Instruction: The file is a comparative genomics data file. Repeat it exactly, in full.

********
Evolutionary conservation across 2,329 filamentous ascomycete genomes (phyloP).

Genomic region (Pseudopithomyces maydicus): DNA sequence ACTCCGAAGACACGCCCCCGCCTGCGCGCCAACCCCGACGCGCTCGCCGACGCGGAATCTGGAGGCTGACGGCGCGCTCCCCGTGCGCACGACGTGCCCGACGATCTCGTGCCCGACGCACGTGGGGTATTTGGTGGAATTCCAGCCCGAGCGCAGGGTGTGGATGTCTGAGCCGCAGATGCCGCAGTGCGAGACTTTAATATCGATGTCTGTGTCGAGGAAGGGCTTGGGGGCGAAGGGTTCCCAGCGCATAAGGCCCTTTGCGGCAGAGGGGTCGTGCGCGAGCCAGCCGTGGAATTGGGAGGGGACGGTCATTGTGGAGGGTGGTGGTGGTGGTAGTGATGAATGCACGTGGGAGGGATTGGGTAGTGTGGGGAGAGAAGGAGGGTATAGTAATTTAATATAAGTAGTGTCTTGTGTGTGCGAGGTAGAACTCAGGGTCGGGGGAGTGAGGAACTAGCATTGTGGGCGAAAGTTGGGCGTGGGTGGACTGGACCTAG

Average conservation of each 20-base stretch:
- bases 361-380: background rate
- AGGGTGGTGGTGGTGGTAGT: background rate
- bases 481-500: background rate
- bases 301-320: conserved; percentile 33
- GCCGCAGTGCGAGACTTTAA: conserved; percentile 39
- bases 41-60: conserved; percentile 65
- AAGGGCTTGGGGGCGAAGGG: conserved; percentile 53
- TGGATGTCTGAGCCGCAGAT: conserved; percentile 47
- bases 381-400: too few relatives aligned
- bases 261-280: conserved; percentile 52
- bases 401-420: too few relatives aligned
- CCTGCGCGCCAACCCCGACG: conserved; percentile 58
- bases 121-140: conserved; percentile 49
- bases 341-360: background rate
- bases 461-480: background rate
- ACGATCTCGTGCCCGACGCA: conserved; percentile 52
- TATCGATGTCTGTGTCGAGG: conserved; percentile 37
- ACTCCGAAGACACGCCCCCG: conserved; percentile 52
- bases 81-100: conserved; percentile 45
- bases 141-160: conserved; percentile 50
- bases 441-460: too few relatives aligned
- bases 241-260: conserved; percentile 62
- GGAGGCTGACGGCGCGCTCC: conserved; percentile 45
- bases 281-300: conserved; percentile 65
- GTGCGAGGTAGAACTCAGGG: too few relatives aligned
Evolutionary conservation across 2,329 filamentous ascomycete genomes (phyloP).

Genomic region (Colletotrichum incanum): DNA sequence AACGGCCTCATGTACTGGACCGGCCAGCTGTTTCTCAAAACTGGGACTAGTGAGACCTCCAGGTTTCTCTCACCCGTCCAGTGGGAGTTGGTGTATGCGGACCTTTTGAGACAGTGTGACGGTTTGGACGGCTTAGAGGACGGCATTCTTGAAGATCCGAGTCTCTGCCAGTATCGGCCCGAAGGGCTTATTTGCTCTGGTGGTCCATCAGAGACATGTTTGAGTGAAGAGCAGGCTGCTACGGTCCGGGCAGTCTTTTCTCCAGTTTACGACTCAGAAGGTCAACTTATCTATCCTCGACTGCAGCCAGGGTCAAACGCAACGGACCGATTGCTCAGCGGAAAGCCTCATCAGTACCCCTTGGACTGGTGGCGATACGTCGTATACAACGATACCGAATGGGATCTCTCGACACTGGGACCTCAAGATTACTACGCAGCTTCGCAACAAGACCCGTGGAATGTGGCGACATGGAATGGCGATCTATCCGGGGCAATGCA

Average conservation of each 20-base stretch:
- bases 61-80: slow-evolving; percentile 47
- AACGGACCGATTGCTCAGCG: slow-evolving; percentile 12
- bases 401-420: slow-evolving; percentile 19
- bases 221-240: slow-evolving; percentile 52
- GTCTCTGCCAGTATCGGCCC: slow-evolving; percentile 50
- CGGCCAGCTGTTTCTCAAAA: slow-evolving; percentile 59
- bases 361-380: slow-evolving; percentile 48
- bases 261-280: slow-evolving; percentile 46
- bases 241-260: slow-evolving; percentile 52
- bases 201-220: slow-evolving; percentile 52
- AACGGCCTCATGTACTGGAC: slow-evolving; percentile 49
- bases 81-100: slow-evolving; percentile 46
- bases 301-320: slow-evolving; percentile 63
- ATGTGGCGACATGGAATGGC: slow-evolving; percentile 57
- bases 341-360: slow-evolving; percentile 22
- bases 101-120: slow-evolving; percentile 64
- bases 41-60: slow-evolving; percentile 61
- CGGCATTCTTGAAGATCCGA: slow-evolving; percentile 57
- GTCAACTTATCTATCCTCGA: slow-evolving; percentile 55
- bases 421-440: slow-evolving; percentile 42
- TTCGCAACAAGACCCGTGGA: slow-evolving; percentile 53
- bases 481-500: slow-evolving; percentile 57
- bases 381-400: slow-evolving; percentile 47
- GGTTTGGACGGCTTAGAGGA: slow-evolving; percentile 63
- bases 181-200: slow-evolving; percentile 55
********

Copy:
Evolutionary conservation across 2,329 filamentous ascomycete genomes (phyloP).

Genomic region (Pseudopithomyces maydicus): DNA sequence ACTCCGAAGACACGCCCCCGCCTGCGCGCCAACCCCGACGCGCTCGCCGACGCGGAATCTGGAGGCTGACGGCGCGCTCCCCGTGCGCACGACGTGCCCGACGATCTCGTGCCCGACGCACGTGGGGTATTTGGTGGAATTCCAGCCCGAGCGCAGGGTGTGGATGTCTGAGCCGCAGATGCCGCAGTGCGAGACTTTAATATCGATGTCTGTGTCGAGGAAGGGCTTGGGGGCGAAGGGTTCCCAGCGCATAAGGCCCTTTGCGGCAGAGGGGTCGTGCGCGAGCCAGCCGTGGAATTGGGAGGGGACGGTCATTGTGGAGGGTGGTGGTGGTGGTAGTGATGAATGCACGTGGGAGGGATTGGGTAGTGTGGGGAGAGAAGGAGGGTATAGTAATTTAATATAAGTAGTGTCTTGTGTGTGCGAGGTAGAACTCAGGGTCGGGGGAGTGAGGAACTAGCATTGTGGGCGAAAGTTGGGCGTGGGTGGACTGGACCTAG

Average conservation of each 20-base stretch:
- bases 361-380: background rate
- AGGGTGGTGGTGGTGGTAGT: background rate
- bases 481-500: background rate
- bases 301-320: conserved; percentile 33
- GCCGCAGTGCGAGACTTTAA: conserved; percentile 39
- bases 41-60: conserved; percentile 65
- AAGGGCTTGGGGGCGAAGGG: conserved; percentile 53
- TGGATGTCTGAGCCGCAGAT: conserved; percentile 47
- bases 381-400: too few relatives aligned
- bases 261-280: conserved; percentile 52
- bases 401-420: too few relatives aligned
- CCTGCGCGCCAACCCCGACG: conserved; percentile 58
- bases 121-140: conserved; percentile 49
- bases 341-360: background rate
- bases 461-480: background rate
- ACGATCTCGTGCCCGACGCA: conserved; percentile 52
- TATCGATGTCTGTGTCGAGG: conserved; percentile 37
- ACTCCGAAGACACGCCCCCG: conserved; percentile 52
- bases 81-100: conserved; percentile 45
- bases 141-160: conserved; percentile 50
- bases 441-460: too few relatives aligned
- bases 241-260: conserved; percentile 62
- GGAGGCTGACGGCGCGCTCC: conserved; percentile 45
- bases 281-300: conserved; percentile 65
- GTGCGAGGTAGAACTCAGGG: too few relatives aligned
Evolutionary conservation across 2,329 filamentous ascomycete genomes (phyloP).

Genomic region (Colletotrichum incanum): DNA sequence AACGGCCTCATGTACTGGACCGGCCAGCTGTTTCTCAAAACTGGGACTAGTGAGACCTCCAGGTTTCTCTCACCCGTCCAGTGGGAGTTGGTGTATGCGGACCTTTTGAGACAGTGTGACGGTTTGGACGGCTTAGAGGACGGCATTCTTGAAGATCCGAGTCTCTGCCAGTATCGGCCCGAAGGGCTTATTTGCTCTGGTGGTCCATCAGAGACATGTTTGAGTGAAGAGCAGGCTGCTACGGTCCGGGCAGTCTTTTCTCCAGTTTACGACTCAGAAGGTCAACTTATCTATCCTCGACTGCAGCCAGGGTCAAACGCAACGGACCGATTGCTCAGCGGAAAGCCTCATCAGTACCCCTTGGACTGGTGGCGATACGTCGTATACAACGATACCGAATGGGATCTCTCGACACTGGGACCTCAAGATTACTACGCAGCTTCGCAACAAGACCCGTGGAATGTGGCGACATGGAATGGCGATCTATCCGGGGCAATGCA

Average conservation of each 20-base stretch:
- bases 61-80: slow-evolving; percentile 47
- AACGGACCGATTGCTCAGCG: slow-evolving; percentile 12
- bases 401-420: slow-evolving; percentile 19
- bases 221-240: slow-evolving; percentile 52
- GTCTCTGCCAGTATCGGCCC: slow-evolving; percentile 50
- CGGCCAGCTGTTTCTCAAAA: slow-evolving; percentile 59
- bases 361-380: slow-evolving; percentile 48
- bases 261-280: slow-evolving; percentile 46
- bases 241-260: slow-evolving; percentile 52
- bases 201-220: slow-evolving; percentile 52
- AACGGCCTCATGTACTGGAC: slow-evolving; percentile 49
- bases 81-100: slow-evolving; percentile 46
- bases 301-320: slow-evolving; percentile 63
- ATGTGGCGACATGGAATGGC: slow-evolving; percentile 57
- bases 341-360: slow-evolving; percentile 22
- bases 101-120: slow-evolving; percentile 64
- bases 41-60: slow-evolving; percentile 61
- CGGCATTCTTGAAGATCCGA: slow-evolving; percentile 57
- GTCAACTTATCTATCCTCGA: slow-evolving; percentile 55
- bases 421-440: slow-evolving; percentile 42
- TTCGCAACAAGACCCGTGGA: slow-evolving; percentile 53
- bases 481-500: slow-evolving; percentile 57
- bases 381-400: slow-evolving; percentile 47
- GGTTTGGACGGCTTAGAGGA: slow-evolving; percentile 63
- bases 181-200: slow-evolving; percentile 55